Ex-Pitt basketball star Patterson signs overseas
Former Pitt standout Lamar Patterson is following a recent trend established by NBA second-round draft picks who opt to play overseas their first year after leaving college.
Patterson, who led the Panthers in scoring and assists as a senior, signed a one-year contract with Tofas Sports Club in Bursa, Turkey.
Patterson was drafted by the Milwaukee Bucks in the second round in July (48th overall). He was traded to the Atlanta Hawks a few minutes later.
He played on Atlanta's summer league team in Las Vegas but never signed with the Hawks.
“My goal absolutely remains to play for the Hawks, and this is an important step to help me get there,” Patterson, who was not available for comment, said in a statement. “I am going to continue working extremely hard this year, and I will come back as an improved player who is ready to contribute in any way possible.”
Patterson's season with his new team is scheduled to run from October to May. The 6-foot-5 guard still has the opportunity to sign with the Hawks, who maintain this NBA rights, once his contract in Turkey expires.
Agent Adam Pensack, who represents Patterson, said as many as half of the second-round selections in this year's draft (15) could play overseas this season.
Overseas contracts feature guaranteed contracts and include enticing extras such as free luxury condos, cars and food. Terms of Patterson's contract — featuring a salary less than the NBA minimum of $507,000 — include free round-trip travel.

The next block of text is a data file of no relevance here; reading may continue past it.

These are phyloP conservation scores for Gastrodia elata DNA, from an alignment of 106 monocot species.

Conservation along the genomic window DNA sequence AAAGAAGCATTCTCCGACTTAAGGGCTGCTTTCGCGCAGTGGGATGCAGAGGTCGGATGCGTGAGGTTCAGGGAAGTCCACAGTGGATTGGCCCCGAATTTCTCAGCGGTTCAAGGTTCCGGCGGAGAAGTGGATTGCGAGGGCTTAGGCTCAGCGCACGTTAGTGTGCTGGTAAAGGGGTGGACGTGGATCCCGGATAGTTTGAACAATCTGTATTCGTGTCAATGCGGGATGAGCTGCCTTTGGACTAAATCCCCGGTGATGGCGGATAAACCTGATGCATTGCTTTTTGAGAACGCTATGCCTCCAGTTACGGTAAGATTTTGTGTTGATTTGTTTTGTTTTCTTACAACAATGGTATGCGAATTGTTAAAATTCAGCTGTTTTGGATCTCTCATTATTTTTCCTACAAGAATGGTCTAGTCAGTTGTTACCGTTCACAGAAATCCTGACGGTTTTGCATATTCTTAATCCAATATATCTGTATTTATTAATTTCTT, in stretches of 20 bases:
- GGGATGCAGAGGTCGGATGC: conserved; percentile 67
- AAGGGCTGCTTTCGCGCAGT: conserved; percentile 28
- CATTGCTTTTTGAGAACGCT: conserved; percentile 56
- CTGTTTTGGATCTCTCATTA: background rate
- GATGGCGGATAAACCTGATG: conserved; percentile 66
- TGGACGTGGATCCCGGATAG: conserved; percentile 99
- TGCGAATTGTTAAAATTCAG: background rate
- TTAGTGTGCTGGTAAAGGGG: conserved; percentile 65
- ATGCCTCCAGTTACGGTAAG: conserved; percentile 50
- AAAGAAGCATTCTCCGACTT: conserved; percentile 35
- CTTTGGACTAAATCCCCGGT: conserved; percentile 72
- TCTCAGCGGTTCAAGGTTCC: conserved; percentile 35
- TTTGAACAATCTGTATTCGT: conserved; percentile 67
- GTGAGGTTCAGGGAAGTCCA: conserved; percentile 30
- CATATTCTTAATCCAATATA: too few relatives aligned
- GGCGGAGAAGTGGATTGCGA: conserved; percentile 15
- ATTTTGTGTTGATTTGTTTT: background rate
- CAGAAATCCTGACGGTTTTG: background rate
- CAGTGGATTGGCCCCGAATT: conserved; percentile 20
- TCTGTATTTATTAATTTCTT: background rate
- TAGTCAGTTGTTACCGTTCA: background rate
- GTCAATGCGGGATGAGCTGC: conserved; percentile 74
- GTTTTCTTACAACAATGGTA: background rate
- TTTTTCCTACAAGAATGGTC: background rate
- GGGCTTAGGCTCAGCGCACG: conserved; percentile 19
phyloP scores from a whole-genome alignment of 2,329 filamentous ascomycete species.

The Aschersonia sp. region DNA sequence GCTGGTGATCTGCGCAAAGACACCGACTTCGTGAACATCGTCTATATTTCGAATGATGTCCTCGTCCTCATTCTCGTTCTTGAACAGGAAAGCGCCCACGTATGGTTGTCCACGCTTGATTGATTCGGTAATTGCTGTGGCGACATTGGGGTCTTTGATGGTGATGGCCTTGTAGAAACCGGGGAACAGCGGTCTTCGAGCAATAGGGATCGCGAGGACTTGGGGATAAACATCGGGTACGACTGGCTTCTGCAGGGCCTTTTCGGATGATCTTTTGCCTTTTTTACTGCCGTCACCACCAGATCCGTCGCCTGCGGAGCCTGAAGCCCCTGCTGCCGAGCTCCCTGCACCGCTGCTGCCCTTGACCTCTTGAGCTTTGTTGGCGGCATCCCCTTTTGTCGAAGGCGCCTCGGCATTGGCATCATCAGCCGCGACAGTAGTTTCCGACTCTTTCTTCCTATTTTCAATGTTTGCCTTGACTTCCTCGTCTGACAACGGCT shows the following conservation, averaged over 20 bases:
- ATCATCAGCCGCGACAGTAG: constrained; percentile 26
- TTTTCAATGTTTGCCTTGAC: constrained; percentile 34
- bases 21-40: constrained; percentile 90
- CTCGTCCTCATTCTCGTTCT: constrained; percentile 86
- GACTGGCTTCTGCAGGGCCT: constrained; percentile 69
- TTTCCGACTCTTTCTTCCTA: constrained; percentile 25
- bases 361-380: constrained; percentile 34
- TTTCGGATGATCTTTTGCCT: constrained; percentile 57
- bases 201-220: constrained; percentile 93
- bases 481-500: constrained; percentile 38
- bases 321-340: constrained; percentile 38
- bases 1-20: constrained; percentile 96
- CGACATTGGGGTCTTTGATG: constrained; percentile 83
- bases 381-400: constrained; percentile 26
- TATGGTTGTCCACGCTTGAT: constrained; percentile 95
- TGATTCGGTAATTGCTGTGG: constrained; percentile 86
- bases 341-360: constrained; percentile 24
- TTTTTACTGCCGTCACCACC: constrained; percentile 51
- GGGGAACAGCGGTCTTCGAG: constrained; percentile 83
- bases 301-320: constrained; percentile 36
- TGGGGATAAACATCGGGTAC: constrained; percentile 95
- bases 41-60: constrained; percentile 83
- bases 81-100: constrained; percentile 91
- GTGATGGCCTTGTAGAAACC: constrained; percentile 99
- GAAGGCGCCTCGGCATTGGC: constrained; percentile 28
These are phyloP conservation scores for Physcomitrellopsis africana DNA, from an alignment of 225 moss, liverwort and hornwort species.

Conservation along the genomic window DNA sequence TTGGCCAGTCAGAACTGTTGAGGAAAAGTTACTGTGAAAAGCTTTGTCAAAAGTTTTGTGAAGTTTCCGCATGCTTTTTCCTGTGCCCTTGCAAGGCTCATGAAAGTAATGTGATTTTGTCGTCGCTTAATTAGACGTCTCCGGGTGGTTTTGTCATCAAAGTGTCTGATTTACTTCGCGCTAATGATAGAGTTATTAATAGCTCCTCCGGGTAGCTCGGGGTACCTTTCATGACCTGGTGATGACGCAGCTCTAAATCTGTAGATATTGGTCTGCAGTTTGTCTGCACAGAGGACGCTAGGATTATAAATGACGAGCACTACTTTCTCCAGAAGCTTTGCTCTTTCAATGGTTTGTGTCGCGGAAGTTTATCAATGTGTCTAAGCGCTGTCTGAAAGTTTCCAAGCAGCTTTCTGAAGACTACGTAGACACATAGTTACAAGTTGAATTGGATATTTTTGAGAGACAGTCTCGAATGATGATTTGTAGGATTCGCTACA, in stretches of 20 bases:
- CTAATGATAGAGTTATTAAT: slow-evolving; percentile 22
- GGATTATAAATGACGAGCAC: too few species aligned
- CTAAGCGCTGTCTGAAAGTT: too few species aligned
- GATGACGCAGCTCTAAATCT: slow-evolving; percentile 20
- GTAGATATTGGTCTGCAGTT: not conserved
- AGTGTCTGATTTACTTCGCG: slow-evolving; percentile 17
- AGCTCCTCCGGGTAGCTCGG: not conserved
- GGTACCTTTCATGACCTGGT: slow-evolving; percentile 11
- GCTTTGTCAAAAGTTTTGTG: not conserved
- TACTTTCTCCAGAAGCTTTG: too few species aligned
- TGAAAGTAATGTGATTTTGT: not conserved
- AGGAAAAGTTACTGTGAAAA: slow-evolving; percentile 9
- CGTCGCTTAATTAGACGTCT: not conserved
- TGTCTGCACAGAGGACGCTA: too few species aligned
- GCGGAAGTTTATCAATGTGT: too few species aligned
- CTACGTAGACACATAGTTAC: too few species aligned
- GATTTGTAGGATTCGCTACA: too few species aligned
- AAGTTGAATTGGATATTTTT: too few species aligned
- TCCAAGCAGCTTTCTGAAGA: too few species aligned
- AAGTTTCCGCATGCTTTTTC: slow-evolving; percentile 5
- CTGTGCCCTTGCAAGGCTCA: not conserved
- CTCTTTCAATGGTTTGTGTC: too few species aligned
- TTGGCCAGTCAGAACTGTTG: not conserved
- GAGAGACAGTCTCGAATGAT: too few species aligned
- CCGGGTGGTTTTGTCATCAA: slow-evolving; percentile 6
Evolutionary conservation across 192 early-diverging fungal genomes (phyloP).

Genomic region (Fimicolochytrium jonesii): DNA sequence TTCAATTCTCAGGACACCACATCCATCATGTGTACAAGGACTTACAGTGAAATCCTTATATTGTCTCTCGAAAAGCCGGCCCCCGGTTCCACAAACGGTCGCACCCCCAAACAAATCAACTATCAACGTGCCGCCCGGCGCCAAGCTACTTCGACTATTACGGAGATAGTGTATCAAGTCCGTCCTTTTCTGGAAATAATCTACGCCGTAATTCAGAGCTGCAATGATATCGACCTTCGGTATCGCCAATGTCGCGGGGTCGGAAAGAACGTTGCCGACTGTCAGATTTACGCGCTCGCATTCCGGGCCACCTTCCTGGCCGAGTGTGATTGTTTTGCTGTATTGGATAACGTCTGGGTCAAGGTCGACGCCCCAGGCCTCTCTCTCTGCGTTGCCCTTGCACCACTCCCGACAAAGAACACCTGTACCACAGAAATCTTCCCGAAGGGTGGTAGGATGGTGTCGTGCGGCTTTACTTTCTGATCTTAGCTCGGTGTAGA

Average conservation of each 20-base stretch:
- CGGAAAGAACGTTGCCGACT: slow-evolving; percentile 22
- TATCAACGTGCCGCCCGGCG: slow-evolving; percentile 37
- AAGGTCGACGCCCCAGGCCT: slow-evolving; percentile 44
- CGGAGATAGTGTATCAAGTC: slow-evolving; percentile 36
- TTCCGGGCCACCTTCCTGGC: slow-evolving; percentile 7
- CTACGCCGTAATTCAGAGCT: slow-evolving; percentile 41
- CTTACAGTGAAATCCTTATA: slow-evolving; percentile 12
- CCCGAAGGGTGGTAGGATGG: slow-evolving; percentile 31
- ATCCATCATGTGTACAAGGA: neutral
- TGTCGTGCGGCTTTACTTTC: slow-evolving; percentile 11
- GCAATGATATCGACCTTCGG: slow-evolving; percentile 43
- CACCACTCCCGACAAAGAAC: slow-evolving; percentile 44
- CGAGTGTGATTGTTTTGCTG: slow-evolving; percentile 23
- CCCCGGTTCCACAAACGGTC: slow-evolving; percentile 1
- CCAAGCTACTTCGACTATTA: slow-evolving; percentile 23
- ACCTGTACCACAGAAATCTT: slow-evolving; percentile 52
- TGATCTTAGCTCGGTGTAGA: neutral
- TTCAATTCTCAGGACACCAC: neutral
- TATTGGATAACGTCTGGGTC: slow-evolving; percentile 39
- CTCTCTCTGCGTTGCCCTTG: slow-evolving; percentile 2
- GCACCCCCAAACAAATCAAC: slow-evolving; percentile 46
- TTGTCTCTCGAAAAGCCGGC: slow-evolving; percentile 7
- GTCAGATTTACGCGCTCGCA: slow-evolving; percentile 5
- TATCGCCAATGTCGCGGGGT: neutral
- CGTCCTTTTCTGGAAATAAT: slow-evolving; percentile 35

“It's a growing trend for NBA draft picks playing overseas,” Pensack said. “This is an opportunity for Lamar to work hard, continue to get better and compete in arguably one of the top two or three leagues overseas.”
John Harris is a staff writer for Trib Total Media. Reach him at firstname.lastname@example.org.
TribLive commenting policy
You are solely responsible for your comments and by using TribLive.com you agree to our Terms of Service.
We moderate comments. Our goal is to provide substantive commentary for a general readership. By screening submissions, we provide a space where readers can share intelligent and informed commentary that enhances the quality of our news and information.
While most comments will be posted if they are on-topic and not abusive, moderating decisions are subjective. We will make them as carefully and consistently as we can. Because of the volume of reader comments, we cannot review individual moderation decisions with readers.
We value thoughtful comments representing a range of views that make their point quickly and politely. We make an effort to protect discussions from repeated comments â either by the same reader or different readers.
We follow the same standards for taste as the daily newspaper. A few things we won't tolerate: personal attacks, obscenity, vulgarity, profanity (including expletives and letters followed by dashes), commercial promotion, impersonations, incoherence, proselytizing and SHOUTING. Don't include URLs to Web sites.
We do not edit comments. They are either approved or deleted. We reserve the right to edit a comment that is quoted or excerpted in an article. In this case, we may fix spelling and punctuation.
We welcome strong opinions and criticism of our work, but we don't want comments to become bogged down with discussions of our policies and we will moderate accordingly.
We appreciate it when readers and people quoted in articles or blog posts point out errors of fact or emphasis and will investigate all assertions. But these suggestions should be sent via e-mail. To avoid distracting other readers, we won't publish comments that suggest a correction. Instead, corrections will be made in a blog post or in an article.